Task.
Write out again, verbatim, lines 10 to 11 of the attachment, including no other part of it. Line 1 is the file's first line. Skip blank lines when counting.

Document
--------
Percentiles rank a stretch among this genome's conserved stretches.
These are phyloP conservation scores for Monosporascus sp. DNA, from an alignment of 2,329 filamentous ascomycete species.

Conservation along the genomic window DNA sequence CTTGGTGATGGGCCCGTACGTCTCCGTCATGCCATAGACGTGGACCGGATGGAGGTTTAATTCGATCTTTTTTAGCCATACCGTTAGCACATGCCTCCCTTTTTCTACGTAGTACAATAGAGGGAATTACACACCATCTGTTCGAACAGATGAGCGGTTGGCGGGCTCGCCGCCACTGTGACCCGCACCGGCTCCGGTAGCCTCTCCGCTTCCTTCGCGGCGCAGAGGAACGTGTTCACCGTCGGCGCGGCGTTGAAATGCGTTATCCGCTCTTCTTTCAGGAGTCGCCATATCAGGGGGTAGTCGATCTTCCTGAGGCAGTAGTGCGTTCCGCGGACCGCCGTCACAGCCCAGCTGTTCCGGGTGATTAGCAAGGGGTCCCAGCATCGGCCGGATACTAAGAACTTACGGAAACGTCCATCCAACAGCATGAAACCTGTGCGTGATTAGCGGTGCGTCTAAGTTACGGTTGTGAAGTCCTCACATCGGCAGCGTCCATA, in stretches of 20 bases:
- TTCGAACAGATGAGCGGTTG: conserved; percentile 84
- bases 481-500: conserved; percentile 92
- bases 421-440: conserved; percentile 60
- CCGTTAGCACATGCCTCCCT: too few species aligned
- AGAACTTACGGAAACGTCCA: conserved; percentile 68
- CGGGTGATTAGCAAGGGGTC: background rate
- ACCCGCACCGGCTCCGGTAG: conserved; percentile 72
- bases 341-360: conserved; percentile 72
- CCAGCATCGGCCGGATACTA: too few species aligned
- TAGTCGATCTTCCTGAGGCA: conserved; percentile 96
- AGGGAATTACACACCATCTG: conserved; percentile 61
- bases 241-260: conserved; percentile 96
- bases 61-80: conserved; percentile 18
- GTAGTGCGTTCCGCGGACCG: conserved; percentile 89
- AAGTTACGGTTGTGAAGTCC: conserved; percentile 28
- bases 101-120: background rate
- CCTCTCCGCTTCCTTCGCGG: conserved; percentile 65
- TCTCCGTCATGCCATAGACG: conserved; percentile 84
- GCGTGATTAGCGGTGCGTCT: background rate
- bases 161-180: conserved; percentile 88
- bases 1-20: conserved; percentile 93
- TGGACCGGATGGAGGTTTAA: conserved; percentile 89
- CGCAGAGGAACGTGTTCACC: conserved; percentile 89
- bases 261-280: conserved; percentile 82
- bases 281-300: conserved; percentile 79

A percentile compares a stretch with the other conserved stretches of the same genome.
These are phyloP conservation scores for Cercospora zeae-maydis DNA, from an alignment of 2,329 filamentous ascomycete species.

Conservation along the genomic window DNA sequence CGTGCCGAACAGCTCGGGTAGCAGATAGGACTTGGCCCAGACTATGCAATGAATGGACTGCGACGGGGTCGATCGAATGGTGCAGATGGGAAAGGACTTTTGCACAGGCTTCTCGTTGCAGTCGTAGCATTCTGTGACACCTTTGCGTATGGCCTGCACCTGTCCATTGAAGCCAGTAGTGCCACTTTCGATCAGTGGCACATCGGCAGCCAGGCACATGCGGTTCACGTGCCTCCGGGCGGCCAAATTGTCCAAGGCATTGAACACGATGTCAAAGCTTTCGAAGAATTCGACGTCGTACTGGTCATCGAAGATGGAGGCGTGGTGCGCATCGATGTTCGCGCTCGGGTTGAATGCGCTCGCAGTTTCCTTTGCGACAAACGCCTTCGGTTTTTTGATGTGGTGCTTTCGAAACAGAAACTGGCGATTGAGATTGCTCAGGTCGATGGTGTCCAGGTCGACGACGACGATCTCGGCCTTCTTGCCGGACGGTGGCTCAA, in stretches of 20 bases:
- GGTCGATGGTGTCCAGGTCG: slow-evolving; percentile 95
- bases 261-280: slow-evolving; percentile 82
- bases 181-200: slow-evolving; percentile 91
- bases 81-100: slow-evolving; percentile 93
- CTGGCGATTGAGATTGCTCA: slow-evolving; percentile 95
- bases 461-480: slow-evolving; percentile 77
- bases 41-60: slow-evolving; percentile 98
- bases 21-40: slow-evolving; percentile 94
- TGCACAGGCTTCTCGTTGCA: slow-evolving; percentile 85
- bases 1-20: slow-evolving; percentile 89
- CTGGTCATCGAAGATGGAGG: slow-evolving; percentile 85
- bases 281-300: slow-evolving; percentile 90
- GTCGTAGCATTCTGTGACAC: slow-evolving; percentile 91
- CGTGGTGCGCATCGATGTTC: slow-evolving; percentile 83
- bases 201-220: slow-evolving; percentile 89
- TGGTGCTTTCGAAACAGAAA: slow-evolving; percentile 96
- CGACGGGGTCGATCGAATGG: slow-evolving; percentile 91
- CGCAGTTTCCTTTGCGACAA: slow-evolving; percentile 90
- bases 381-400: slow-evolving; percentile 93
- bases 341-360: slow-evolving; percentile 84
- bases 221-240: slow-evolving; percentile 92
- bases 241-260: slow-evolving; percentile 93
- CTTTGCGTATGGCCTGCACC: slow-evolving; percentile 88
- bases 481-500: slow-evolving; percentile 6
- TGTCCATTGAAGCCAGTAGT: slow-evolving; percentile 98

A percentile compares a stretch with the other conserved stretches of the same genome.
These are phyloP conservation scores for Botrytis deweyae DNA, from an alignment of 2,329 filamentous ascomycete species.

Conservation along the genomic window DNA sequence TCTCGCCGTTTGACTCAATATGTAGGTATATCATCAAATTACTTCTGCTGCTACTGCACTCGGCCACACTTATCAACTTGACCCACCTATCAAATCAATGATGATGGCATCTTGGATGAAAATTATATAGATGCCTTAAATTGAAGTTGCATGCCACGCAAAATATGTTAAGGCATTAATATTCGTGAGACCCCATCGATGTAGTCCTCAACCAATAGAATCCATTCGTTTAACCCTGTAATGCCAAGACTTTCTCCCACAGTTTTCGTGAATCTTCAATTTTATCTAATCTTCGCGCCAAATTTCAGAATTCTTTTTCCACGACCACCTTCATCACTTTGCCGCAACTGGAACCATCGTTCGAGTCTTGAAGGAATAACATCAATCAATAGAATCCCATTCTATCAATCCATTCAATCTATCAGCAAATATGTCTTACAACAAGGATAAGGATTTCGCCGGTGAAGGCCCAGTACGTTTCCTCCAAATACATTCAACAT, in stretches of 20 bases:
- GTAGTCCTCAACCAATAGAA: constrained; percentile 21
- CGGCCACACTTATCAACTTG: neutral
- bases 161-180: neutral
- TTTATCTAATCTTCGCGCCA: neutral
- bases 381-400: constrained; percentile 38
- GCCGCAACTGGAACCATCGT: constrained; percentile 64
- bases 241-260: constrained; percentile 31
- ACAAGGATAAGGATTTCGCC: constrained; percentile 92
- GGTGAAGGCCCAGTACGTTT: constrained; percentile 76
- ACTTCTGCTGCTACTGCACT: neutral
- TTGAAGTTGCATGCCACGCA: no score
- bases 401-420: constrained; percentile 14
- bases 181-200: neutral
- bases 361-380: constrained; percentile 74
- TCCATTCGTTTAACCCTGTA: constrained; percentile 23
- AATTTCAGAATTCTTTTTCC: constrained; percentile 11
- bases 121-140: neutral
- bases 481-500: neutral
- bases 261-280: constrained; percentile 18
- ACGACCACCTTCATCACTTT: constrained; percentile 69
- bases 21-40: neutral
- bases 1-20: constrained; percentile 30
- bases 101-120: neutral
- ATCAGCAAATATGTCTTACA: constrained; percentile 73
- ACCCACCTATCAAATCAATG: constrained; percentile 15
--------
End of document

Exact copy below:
- ACCCGCACCGGCTCCGGTAG: conserved; percentile 72
- bases 341-360: conserved; percentile 72